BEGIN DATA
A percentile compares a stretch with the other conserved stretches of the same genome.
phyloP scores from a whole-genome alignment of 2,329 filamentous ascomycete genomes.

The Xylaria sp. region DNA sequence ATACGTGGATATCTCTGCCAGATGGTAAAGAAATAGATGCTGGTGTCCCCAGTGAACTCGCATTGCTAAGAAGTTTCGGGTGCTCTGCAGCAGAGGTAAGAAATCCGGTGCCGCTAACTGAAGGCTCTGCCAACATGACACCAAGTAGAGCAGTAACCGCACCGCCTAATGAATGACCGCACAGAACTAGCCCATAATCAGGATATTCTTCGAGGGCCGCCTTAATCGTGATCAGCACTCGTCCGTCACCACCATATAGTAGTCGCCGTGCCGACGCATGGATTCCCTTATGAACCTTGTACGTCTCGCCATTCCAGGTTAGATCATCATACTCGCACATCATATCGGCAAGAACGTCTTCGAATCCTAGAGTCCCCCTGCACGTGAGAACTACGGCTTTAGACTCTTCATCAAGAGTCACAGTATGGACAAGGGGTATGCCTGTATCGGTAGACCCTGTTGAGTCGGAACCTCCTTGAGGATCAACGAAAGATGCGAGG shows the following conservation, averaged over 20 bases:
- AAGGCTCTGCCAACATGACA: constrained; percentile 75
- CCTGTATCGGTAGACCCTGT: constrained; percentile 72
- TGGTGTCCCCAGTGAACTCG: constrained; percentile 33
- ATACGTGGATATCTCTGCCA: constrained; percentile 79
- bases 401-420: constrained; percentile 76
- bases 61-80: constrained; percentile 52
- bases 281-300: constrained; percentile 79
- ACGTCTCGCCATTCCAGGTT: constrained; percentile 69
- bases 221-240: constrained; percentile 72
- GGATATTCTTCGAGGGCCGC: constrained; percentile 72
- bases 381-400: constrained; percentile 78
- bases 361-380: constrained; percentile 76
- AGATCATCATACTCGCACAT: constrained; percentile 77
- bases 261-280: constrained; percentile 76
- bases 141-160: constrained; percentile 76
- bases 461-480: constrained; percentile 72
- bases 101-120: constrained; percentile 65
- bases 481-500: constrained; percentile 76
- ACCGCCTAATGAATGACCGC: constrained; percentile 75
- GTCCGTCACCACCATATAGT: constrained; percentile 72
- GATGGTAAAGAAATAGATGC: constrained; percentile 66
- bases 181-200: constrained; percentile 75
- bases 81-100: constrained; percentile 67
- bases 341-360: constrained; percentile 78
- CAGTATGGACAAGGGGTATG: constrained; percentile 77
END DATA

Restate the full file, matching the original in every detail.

A percentile compares a stretch with the other conserved stretches of the same genome.
phyloP scores from a whole-genome alignment of 2,329 filamentous ascomycete genomes.

The Xylaria sp. region DNA sequence ATACGTGGATATCTCTGCCAGATGGTAAAGAAATAGATGCTGGTGTCCCCAGTGAACTCGCATTGCTAAGAAGTTTCGGGTGCTCTGCAGCAGAGGTAAGAAATCCGGTGCCGCTAACTGAAGGCTCTGCCAACATGACACCAAGTAGAGCAGTAACCGCACCGCCTAATGAATGACCGCACAGAACTAGCCCATAATCAGGATATTCTTCGAGGGCCGCCTTAATCGTGATCAGCACTCGTCCGTCACCACCATATAGTAGTCGCCGTGCCGACGCATGGATTCCCTTATGAACCTTGTACGTCTCGCCATTCCAGGTTAGATCATCATACTCGCACATCATATCGGCAAGAACGTCTTCGAATCCTAGAGTCCCCCTGCACGTGAGAACTACGGCTTTAGACTCTTCATCAAGAGTCACAGTATGGACAAGGGGTATGCCTGTATCGGTAGACCCTGTTGAGTCGGAACCTCCTTGAGGATCAACGAAAGATGCGAGG shows the following conservation, averaged over 20 bases:
- AAGGCTCTGCCAACATGACA: constrained; percentile 75
- CCTGTATCGGTAGACCCTGT: constrained; percentile 72
- TGGTGTCCCCAGTGAACTCG: constrained; percentile 33
- ATACGTGGATATCTCTGCCA: constrained; percentile 79
- bases 401-420: constrained; percentile 76
- bases 61-80: constrained; percentile 52
- bases 281-300: constrained; percentile 79
- ACGTCTCGCCATTCCAGGTT: constrained; percentile 69
- bases 221-240: constrained; percentile 72
- GGATATTCTTCGAGGGCCGC: constrained; percentile 72
- bases 381-400: constrained; percentile 78
- bases 361-380: constrained; percentile 76
- AGATCATCATACTCGCACAT: constrained; percentile 77
- bases 261-280: constrained; percentile 76
- bases 141-160: constrained; percentile 76
- bases 461-480: constrained; percentile 72
- bases 101-120: constrained; percentile 65
- bases 481-500: constrained; percentile 76
- ACCGCCTAATGAATGACCGC: constrained; percentile 75
- GTCCGTCACCACCATATAGT: constrained; percentile 72
- GATGGTAAAGAAATAGATGC: constrained; percentile 66
- bases 181-200: constrained; percentile 75
- bases 81-100: constrained; percentile 67
- bases 341-360: constrained; percentile 78
- CAGTATGGACAAGGGGTATG: constrained; percentile 77